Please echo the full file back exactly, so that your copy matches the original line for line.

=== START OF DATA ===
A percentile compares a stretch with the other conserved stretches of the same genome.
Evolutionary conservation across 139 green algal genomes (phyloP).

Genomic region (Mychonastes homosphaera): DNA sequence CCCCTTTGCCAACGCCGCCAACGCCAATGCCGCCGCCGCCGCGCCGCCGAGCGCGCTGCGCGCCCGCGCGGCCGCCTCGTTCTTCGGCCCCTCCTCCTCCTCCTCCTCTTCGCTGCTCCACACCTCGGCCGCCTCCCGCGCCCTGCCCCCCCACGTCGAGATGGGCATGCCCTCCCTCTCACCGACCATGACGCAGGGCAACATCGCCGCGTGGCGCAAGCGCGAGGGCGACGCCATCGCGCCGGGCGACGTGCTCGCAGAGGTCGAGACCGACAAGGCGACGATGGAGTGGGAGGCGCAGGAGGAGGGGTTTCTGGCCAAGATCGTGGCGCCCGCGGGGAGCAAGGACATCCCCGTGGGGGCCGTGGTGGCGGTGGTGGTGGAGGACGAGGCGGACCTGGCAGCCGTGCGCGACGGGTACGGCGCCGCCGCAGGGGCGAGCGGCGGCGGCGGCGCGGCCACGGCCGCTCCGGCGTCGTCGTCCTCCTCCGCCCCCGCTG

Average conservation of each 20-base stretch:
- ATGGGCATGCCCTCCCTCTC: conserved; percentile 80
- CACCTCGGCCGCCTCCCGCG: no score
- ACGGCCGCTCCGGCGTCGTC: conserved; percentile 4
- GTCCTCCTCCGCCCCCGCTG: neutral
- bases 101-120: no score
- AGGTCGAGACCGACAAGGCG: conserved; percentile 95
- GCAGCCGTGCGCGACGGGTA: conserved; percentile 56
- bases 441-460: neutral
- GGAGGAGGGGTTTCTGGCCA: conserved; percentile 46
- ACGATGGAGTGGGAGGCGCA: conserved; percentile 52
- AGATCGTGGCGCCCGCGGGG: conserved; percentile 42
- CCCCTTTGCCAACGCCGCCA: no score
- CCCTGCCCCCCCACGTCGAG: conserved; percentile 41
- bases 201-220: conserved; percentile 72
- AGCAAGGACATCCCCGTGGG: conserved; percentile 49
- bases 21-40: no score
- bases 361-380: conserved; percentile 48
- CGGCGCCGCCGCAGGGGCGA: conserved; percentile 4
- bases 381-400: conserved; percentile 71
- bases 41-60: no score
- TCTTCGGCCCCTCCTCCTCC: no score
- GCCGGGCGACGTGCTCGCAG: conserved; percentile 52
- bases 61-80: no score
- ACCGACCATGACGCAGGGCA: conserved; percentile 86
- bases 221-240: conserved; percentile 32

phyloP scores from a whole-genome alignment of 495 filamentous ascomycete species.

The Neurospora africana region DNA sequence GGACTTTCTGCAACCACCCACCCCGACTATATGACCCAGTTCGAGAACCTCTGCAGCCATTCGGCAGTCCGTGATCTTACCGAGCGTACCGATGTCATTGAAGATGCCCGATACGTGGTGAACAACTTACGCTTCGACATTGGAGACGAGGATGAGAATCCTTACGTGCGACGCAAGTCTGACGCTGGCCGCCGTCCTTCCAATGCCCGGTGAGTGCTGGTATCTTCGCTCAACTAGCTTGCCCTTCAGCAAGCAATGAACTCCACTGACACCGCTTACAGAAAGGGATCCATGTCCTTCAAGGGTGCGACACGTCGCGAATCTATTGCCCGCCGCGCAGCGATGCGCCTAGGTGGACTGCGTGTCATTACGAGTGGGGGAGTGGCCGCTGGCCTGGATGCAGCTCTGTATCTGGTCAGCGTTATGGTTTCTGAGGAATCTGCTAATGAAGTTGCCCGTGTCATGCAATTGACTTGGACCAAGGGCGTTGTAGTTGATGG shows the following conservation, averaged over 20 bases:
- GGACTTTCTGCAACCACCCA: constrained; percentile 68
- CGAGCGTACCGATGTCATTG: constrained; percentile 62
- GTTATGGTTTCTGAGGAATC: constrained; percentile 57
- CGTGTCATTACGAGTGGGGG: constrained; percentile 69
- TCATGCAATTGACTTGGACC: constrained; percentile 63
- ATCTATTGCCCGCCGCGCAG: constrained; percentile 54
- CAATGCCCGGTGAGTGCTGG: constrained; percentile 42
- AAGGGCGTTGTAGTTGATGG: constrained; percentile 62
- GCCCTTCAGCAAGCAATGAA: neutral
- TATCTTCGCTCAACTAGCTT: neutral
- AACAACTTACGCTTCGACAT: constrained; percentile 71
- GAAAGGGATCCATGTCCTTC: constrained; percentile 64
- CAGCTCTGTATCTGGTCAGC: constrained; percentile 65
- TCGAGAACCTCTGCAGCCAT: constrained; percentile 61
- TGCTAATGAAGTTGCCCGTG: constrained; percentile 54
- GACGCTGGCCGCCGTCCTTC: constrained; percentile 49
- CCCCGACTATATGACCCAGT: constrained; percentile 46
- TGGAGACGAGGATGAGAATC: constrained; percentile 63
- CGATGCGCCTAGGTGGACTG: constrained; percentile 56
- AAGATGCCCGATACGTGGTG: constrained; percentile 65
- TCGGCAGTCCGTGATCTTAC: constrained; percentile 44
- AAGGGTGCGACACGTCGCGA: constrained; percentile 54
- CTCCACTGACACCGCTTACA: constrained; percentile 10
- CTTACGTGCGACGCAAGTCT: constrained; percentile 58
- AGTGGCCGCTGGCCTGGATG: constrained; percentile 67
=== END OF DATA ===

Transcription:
A percentile compares a stretch with the other conserved stretches of the same genome.
Evolutionary conservation across 139 green algal genomes (phyloP).

Genomic region (Mychonastes homosphaera): DNA sequence CCCCTTTGCCAACGCCGCCAACGCCAATGCCGCCGCCGCCGCGCCGCCGAGCGCGCTGCGCGCCCGCGCGGCCGCCTCGTTCTTCGGCCCCTCCTCCTCCTCCTCCTCTTCGCTGCTCCACACCTCGGCCGCCTCCCGCGCCCTGCCCCCCCACGTCGAGATGGGCATGCCCTCCCTCTCACCGACCATGACGCAGGGCAACATCGCCGCGTGGCGCAAGCGCGAGGGCGACGCCATCGCGCCGGGCGACGTGCTCGCAGAGGTCGAGACCGACAAGGCGACGATGGAGTGGGAGGCGCAGGAGGAGGGGTTTCTGGCCAAGATCGTGGCGCCCGCGGGGAGCAAGGACATCCCCGTGGGGGCCGTGGTGGCGGTGGTGGTGGAGGACGAGGCGGACCTGGCAGCCGTGCGCGACGGGTACGGCGCCGCCGCAGGGGCGAGCGGCGGCGGCGGCGCGGCCACGGCCGCTCCGGCGTCGTCGTCCTCCTCCGCCCCCGCTG

Average conservation of each 20-base stretch:
- ATGGGCATGCCCTCCCTCTC: conserved; percentile 80
- CACCTCGGCCGCCTCCCGCG: no score
- ACGGCCGCTCCGGCGTCGTC: conserved; percentile 4
- GTCCTCCTCCGCCCCCGCTG: neutral
- bases 101-120: no score
- AGGTCGAGACCGACAAGGCG: conserved; percentile 95
- GCAGCCGTGCGCGACGGGTA: conserved; percentile 56
- bases 441-460: neutral
- GGAGGAGGGGTTTCTGGCCA: conserved; percentile 46
- ACGATGGAGTGGGAGGCGCA: conserved; percentile 52
- AGATCGTGGCGCCCGCGGGG: conserved; percentile 42
- CCCCTTTGCCAACGCCGCCA: no score
- CCCTGCCCCCCCACGTCGAG: conserved; percentile 41
- bases 201-220: conserved; percentile 72
- AGCAAGGACATCCCCGTGGG: conserved; percentile 49
- bases 21-40: no score
- bases 361-380: conserved; percentile 48
- CGGCGCCGCCGCAGGGGCGA: conserved; percentile 4
- bases 381-400: conserved; percentile 71
- bases 41-60: no score
- TCTTCGGCCCCTCCTCCTCC: no score
- GCCGGGCGACGTGCTCGCAG: conserved; percentile 52
- bases 61-80: no score
- ACCGACCATGACGCAGGGCA: conserved; percentile 86
- bases 221-240: conserved; percentile 32

phyloP scores from a whole-genome alignment of 495 filamentous ascomycete species.

The Neurospora africana region DNA sequence GGACTTTCTGCAACCACCCACCCCGACTATATGACCCAGTTCGAGAACCTCTGCAGCCATTCGGCAGTCCGTGATCTTACCGAGCGTACCGATGTCATTGAAGATGCCCGATACGTGGTGAACAACTTACGCTTCGACATTGGAGACGAGGATGAGAATCCTTACGTGCGACGCAAGTCTGACGCTGGCCGCCGTCCTTCCAATGCCCGGTGAGTGCTGGTATCTTCGCTCAACTAGCTTGCCCTTCAGCAAGCAATGAACTCCACTGACACCGCTTACAGAAAGGGATCCATGTCCTTCAAGGGTGCGACACGTCGCGAATCTATTGCCCGCCGCGCAGCGATGCGCCTAGGTGGACTGCGTGTCATTACGAGTGGGGGAGTGGCCGCTGGCCTGGATGCAGCTCTGTATCTGGTCAGCGTTATGGTTTCTGAGGAATCTGCTAATGAAGTTGCCCGTGTCATGCAATTGACTTGGACCAAGGGCGTTGTAGTTGATGG shows the following conservation, averaged over 20 bases:
- GGACTTTCTGCAACCACCCA: constrained; percentile 68
- CGAGCGTACCGATGTCATTG: constrained; percentile 62
- GTTATGGTTTCTGAGGAATC: constrained; percentile 57
- CGTGTCATTACGAGTGGGGG: constrained; percentile 69
- TCATGCAATTGACTTGGACC: constrained; percentile 63
- ATCTATTGCCCGCCGCGCAG: constrained; percentile 54
- CAATGCCCGGTGAGTGCTGG: constrained; percentile 42
- AAGGGCGTTGTAGTTGATGG: constrained; percentile 62
- GCCCTTCAGCAAGCAATGAA: neutral
- TATCTTCGCTCAACTAGCTT: neutral
- AACAACTTACGCTTCGACAT: constrained; percentile 71
- GAAAGGGATCCATGTCCTTC: constrained; percentile 64
- CAGCTCTGTATCTGGTCAGC: constrained; percentile 65
- TCGAGAACCTCTGCAGCCAT: constrained; percentile 61
- TGCTAATGAAGTTGCCCGTG: constrained; percentile 54
- GACGCTGGCCGCCGTCCTTC: constrained; percentile 49
- CCCCGACTATATGACCCAGT: constrained; percentile 46
- TGGAGACGAGGATGAGAATC: constrained; percentile 63
- CGATGCGCCTAGGTGGACTG: constrained; percentile 56
- AAGATGCCCGATACGTGGTG: constrained; percentile 65
- TCGGCAGTCCGTGATCTTAC: constrained; percentile 44
- AAGGGTGCGACACGTCGCGA: constrained; percentile 54
- CTCCACTGACACCGCTTACA: constrained; percentile 10
- CTTACGTGCGACGCAAGTCT: constrained; percentile 58
- AGTGGCCGCTGGCCTGGATG: constrained; percentile 67